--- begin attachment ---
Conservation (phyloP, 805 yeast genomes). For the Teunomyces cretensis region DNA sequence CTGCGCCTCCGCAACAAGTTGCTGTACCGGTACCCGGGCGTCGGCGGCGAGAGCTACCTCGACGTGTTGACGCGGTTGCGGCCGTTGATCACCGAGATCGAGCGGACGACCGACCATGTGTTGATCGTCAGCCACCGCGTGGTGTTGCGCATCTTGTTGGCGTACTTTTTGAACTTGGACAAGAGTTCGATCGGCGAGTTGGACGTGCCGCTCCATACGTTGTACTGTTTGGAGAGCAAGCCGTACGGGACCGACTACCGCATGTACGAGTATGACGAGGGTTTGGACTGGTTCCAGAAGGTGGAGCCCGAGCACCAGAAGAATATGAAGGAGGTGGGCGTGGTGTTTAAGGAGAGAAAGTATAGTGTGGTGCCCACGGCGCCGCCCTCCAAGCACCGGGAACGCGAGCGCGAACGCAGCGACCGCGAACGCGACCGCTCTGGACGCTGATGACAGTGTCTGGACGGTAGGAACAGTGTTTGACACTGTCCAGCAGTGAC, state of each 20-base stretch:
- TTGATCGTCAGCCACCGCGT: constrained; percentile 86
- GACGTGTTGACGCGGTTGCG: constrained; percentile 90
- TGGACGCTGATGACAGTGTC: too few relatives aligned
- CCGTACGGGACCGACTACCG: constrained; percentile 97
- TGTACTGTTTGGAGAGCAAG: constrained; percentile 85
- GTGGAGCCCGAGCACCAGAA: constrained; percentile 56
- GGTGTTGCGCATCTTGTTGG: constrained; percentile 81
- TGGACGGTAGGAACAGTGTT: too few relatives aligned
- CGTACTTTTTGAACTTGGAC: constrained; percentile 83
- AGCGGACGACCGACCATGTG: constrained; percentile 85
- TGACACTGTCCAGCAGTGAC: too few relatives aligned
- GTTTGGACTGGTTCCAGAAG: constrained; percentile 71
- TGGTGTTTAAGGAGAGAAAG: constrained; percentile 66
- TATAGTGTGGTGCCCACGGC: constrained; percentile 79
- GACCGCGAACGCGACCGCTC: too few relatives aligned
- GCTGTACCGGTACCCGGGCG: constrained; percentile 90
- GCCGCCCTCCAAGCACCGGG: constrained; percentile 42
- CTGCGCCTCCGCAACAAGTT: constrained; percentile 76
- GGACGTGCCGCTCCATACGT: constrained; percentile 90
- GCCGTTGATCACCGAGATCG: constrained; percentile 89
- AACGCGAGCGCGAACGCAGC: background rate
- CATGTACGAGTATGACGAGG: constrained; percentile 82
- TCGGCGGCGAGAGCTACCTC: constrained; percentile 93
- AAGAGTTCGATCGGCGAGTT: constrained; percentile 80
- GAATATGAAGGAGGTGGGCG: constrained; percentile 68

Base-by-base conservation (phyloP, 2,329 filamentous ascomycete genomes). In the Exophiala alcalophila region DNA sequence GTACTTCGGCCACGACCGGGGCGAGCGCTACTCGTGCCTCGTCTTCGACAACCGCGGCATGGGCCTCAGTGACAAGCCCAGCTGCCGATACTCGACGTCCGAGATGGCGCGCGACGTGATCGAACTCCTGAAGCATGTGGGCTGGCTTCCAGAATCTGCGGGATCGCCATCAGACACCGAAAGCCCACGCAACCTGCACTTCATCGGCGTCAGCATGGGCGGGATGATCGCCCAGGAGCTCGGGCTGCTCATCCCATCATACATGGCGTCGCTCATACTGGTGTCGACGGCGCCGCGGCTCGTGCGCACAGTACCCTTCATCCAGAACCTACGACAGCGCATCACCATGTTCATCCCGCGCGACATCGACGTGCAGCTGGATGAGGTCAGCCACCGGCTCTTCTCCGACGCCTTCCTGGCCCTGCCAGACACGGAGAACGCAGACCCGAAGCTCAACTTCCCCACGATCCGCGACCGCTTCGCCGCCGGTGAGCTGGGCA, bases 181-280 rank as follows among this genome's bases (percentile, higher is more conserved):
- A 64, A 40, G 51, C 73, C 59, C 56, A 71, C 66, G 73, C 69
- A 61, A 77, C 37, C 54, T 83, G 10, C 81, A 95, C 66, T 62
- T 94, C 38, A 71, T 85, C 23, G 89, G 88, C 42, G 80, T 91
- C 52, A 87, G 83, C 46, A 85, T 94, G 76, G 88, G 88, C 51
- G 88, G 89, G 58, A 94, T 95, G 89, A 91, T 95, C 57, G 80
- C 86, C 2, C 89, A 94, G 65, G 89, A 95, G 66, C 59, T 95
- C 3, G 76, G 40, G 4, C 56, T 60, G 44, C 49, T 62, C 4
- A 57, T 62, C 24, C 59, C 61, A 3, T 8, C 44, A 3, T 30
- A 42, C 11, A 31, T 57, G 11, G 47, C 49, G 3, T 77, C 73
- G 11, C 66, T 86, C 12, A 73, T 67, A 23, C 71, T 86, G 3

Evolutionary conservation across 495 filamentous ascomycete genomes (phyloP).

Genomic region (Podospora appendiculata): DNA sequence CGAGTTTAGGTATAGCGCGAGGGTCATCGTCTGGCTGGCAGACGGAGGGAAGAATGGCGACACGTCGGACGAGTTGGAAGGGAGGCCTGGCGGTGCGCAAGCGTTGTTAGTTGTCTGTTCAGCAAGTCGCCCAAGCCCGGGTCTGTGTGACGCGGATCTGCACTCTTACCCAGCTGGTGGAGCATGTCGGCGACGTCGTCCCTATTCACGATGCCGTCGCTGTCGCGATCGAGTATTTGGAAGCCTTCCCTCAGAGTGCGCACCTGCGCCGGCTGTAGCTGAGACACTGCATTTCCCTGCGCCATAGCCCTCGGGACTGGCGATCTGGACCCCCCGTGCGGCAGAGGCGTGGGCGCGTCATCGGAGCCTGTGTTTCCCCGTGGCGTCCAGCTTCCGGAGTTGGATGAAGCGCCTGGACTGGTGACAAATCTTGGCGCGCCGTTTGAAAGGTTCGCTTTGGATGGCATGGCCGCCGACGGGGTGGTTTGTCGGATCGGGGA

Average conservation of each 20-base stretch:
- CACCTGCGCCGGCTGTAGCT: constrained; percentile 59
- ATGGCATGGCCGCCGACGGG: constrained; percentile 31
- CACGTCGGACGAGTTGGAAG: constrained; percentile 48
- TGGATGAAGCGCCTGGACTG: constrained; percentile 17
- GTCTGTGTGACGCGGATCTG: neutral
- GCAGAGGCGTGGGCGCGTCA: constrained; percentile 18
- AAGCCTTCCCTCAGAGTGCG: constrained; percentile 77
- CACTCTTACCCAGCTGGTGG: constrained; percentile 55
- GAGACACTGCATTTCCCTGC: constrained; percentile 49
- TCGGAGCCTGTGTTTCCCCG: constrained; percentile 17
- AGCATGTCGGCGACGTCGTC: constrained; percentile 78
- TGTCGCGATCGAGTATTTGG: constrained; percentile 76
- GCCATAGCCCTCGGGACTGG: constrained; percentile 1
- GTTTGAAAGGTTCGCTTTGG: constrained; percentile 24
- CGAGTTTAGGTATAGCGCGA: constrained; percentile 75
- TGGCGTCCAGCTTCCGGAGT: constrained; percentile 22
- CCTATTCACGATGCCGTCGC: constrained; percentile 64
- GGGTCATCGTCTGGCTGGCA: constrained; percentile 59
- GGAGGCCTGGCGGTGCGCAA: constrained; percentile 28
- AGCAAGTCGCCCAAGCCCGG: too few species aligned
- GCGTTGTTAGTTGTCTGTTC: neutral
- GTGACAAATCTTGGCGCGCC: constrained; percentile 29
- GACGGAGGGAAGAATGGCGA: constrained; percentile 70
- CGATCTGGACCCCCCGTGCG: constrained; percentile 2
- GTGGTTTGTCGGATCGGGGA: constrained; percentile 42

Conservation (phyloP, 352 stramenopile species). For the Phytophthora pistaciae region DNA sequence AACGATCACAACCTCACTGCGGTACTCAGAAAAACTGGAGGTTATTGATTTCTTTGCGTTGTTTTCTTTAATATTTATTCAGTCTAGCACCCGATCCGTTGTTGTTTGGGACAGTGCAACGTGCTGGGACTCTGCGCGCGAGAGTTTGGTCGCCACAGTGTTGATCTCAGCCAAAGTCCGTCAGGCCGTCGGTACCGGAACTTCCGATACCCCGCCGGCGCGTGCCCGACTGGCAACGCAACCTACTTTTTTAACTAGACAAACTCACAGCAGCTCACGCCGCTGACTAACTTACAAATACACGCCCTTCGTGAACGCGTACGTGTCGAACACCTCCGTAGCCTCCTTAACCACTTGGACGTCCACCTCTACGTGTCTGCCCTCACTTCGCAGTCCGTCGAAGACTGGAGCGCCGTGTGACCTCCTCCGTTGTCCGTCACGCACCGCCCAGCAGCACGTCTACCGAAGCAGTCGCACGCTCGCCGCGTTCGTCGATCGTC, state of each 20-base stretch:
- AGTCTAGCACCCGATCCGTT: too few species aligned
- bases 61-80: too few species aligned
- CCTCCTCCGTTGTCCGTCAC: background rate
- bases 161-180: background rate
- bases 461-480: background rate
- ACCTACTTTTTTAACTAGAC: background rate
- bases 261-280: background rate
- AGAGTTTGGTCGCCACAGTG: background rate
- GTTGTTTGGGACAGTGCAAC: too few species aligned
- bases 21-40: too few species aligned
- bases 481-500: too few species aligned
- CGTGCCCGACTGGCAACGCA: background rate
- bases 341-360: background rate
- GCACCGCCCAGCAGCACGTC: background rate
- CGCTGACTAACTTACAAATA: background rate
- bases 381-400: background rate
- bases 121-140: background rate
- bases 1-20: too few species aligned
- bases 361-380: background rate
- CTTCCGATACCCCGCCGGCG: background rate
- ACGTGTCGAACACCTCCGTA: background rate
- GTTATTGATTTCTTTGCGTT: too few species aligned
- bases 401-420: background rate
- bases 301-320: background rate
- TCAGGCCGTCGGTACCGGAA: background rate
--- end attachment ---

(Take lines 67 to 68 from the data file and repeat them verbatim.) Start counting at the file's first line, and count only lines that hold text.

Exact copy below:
- AGTCTAGCACCCGATCCGTT: too few species aligned
- bases 61-80: too few species aligned